Fay Ajzenberg-Selove not only made significant contributions to physics, she made huge strides for women by demanding she be judged on her merits, not her gender. Ajzenberg-Selove earned a PhD in physics from the University of Wisconsin, Madison in 1952. The year before, she began a decades-long collaboration with Thomas Lauritsen at CalTech on an annual compilation, Energy Levels of Light Nuclei, which presented the best research in the field and became known as “the nuclear scientists’ bible.” She battled sexism throughout her career, most notably when the University of Pennsylvania denied her tenure in 1972, citing “inadequate research publications.” She lodged complaints with the Federal Equal Opportunity Commission, documenting that in the entire department, the only person whose research was cited more often than hers was a Nobel Laureate, and she became the second-ever tenured woman at the university. Despite these struggles, and a long battle with cancer, Ajzenberg-Selove was praised for both her dedicated teaching and her contributions to nuclear spectrometry of light elements, earning a Guggenheim Fellowship in 1964 and the National Medal of Science in 2007.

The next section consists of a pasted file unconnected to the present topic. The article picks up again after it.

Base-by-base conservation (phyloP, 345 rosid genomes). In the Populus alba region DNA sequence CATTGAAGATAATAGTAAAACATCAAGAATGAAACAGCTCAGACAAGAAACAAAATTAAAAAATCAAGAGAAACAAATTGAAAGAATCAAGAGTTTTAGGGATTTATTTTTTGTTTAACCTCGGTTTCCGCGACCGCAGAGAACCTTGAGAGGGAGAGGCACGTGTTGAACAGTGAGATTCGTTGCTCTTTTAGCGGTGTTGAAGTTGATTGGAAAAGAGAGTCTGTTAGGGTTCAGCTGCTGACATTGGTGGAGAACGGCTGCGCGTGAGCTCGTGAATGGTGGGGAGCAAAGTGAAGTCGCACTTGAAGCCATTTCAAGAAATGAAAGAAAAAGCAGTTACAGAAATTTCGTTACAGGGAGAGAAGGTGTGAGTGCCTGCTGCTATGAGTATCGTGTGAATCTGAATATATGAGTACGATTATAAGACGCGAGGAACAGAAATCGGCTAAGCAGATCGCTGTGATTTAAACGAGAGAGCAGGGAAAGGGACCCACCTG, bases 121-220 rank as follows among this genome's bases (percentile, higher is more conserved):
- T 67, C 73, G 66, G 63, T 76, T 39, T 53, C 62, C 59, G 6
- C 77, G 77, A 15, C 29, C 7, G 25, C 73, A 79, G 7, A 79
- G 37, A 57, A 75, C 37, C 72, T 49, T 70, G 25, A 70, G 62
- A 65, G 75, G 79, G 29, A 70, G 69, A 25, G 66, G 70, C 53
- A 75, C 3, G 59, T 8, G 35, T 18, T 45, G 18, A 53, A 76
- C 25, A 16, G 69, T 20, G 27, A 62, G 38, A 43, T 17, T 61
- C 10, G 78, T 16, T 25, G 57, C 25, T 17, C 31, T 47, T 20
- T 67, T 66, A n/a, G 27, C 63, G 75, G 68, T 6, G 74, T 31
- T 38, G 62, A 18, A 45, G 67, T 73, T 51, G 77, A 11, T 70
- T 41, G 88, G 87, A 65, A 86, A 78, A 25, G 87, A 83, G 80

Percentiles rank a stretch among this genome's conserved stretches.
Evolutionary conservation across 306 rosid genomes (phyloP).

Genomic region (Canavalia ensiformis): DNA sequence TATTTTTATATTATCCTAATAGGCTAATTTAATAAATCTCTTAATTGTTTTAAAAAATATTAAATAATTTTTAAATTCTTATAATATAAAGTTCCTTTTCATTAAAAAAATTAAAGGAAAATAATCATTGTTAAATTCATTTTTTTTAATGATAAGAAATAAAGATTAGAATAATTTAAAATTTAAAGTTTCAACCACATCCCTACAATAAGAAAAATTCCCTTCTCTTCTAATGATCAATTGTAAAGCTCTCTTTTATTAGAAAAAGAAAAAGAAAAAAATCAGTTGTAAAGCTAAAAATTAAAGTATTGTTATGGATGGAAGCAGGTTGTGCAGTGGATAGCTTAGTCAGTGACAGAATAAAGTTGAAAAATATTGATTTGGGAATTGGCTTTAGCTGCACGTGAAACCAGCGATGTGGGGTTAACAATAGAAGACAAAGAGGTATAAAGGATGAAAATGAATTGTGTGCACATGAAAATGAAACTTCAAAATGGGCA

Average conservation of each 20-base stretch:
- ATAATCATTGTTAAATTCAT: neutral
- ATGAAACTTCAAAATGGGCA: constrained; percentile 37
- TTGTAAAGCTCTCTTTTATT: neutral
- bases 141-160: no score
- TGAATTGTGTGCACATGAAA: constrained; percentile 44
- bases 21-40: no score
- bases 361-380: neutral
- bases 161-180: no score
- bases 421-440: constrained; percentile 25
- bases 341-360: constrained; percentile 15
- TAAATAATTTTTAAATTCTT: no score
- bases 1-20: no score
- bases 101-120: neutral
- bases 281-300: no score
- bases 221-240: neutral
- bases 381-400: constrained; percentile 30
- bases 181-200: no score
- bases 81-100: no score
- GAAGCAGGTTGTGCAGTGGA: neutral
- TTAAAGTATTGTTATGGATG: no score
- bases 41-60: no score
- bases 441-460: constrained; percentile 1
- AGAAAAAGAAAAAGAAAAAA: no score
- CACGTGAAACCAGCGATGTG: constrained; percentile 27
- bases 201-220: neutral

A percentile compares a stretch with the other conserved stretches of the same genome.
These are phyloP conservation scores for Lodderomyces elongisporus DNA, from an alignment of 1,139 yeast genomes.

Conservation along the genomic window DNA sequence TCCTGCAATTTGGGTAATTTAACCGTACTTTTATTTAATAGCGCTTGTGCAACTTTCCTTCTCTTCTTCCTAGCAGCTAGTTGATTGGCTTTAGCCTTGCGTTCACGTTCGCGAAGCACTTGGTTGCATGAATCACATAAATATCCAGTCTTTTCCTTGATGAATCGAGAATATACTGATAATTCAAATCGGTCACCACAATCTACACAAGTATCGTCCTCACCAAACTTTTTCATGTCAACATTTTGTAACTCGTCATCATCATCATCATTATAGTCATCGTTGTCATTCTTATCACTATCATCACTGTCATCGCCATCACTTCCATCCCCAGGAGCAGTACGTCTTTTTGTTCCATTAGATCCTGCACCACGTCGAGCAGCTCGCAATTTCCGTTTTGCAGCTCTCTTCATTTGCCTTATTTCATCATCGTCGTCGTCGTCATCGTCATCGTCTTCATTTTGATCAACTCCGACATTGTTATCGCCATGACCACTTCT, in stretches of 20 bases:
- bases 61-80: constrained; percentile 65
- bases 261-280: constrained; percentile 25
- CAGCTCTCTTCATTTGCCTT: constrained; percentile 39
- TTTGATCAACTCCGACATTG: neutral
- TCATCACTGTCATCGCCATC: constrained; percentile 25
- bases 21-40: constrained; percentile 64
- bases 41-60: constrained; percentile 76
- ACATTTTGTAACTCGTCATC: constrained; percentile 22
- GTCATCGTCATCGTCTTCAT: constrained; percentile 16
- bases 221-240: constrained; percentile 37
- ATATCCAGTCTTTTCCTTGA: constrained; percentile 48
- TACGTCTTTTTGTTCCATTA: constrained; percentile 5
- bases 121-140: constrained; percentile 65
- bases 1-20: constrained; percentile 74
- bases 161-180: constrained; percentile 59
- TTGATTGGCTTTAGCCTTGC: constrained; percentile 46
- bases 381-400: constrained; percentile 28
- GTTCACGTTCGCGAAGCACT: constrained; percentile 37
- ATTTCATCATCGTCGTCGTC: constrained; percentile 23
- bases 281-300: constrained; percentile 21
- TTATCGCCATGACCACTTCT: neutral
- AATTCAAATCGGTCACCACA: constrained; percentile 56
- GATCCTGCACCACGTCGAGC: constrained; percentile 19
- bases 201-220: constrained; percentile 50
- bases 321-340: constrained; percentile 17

How to cite this page
Jewish Women's Archive. "Fay Ajzenberg-Selove." (Viewed on December 7, 2016) <https://jwa.org/people/ajzenberg-selove-fay>.